Sigyn grabbed his arm and tried to force him back around.

“How dare you assume that I would not understand? Was it not I who was your confidant in Asgard, your— companion?” Face flushed and voice rising, she was drawing more stares from passersby. “I could still be there, biding my time until marriage, but instead I left with no hope or intention of return. In order to find you. Despite whatever may have happened on Midgard or anywhere else. What more proof do you want that I am here for you or that I care for you?” Breathless, she tried to regain some composure. “Regardless of your answer, I am staying here by your side. You were one of the few who bothered to understand me.

“Do no touch me,” he said, recoiling from her touch as though she had burned him. “Simple minded girl,” he snarled, turning on her. “Always thinking in the past. The past is exactly that, the past. And it is unchangeable.”

He began to leave her again. It would have been easier if she had not come. Hadn’t she always interfered? Always slipped in to whatever he had been doing and made her presence known. He had tolerated it once, but now, he had little patience for it.

“Run back home if you know what is good for you.”

It pained Sigyn to see how little – or what – effect her words had on him; she blinked away a sting of tears, wincing as though swallowing something bitter. It was bitter, this entire reunion. Then again, she had already cautioned herself in Asgard that she had no idea whom she might find here. Perhaps, in time, things would change.

As he turned, she shadowed him, a small figure following his taller one. “My home is here now.” With you. And that was a bitter realization as well. 

posted 1 year ago with 17 notes

apoisontongue:

“I’m afraid not, Miss,” he said, flashing a little smile. “You’re going to have to come down more than that because you see, the market for this isn’t what it used to be. That price was all well and fine a month ago, but not now. Now, the price has dropped to the point that you’re just going to have to let it go for five hundred dollars. Seems prohibition is taking effect mighty well and people ain’t buying alcohol like they once were.”

Five hundred? He had to be kidding. That was a lowball beyond what she had even been expecting. “Now that just seems a crime to let such good liquor go for so cheaply.” Sigyn smiled, giving a little toss of her head. The nerves were being kept at bay, now that she was in the thick of negotiating and had to focus on her words and actions.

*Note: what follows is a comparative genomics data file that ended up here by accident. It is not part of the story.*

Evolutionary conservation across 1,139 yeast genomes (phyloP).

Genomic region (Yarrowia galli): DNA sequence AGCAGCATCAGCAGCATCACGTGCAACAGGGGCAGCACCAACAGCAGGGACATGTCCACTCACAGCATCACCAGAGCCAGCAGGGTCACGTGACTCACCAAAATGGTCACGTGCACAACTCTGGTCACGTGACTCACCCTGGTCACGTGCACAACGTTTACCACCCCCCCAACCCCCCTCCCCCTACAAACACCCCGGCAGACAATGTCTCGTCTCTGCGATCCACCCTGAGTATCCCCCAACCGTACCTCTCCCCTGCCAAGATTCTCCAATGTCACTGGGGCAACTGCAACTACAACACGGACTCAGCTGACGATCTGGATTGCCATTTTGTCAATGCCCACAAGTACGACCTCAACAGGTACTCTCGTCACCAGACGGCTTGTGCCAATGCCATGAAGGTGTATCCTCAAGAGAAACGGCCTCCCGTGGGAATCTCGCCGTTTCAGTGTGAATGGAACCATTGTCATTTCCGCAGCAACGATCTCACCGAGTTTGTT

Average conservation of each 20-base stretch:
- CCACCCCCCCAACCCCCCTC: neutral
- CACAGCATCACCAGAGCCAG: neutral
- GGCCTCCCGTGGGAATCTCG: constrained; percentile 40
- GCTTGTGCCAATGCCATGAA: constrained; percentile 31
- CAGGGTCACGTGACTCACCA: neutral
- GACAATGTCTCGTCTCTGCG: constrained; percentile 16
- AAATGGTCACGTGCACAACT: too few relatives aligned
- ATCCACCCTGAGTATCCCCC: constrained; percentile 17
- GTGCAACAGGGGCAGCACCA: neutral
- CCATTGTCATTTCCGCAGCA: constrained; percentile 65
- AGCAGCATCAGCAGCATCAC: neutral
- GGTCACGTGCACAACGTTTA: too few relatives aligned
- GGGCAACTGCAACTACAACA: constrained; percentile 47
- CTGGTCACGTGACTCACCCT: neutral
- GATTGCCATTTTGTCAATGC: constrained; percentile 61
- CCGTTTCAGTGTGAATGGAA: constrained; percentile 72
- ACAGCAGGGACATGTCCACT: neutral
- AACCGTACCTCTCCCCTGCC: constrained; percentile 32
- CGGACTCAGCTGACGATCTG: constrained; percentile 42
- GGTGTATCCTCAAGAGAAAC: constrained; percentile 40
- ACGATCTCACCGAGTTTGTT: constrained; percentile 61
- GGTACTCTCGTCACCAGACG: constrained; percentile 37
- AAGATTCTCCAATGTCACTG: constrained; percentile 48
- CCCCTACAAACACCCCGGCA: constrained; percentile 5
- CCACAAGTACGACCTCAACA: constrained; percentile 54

“What I mean is, the price is a sign of something quality. This is very fine stuff all the way from Canada, not just your regular bathtub gin. And,” she added, biting her lip and looking him over again, “You seem like a man who appreciates quality things, Mister –” She stopped, frowning. “I don’t think I caught your name.”   

(Source: asynja-sigyn)

posted 1 year ago with 10 notes

apoisontongue:

asynja-sigyn:

“I know you are not.”

The glances sent their way made her self-conscious and she lowered her voice even more. His statement puzzled her, however – she had long felt he was different in the way he showed interest in magic, how he’d laughed at some of the brawny Asgardians who used more energy exercising their muscles instead of their minds. That was just him, part of a whole that she loved. But his declaration sounded as though it went deeper than that.

“That’s why I have sought you out. I do not presume to understand. In fact,” her own voice grew taut, “I do not understand. So if I am a fool, then so be it, but I ask that you enlighten me. I do not want to hear rumors and whispers anymore. I want—” The truth? – she stopped short of saying. “I want you to tell me so I can understand.” 

He smiled at this, a twisted, broken smile. “You will never understand and it would be a waste of breath to even try.” He turned from her, refusing to take in the hurt look in her eyes. He refused to accept any of the vague hurt that was written into her features.

Loki refused to be that weak, to be cowed by a girl who allied herself with the same ones who had mocked him, who had sought to humiliate him, to use him. He would not take any pity on her, turn back to her and apologize and seek her forgiveness. Perhaps then he might have, he thought, but not now. Not with the burn of anger that was in his chest, licking at his ribs and had not faded.

Again she was looking at his back, a cutting off from any further study of his face. His words were like timber to a fire within herself, and for once she let it roar and flame, something she usually quelled before it overtook her.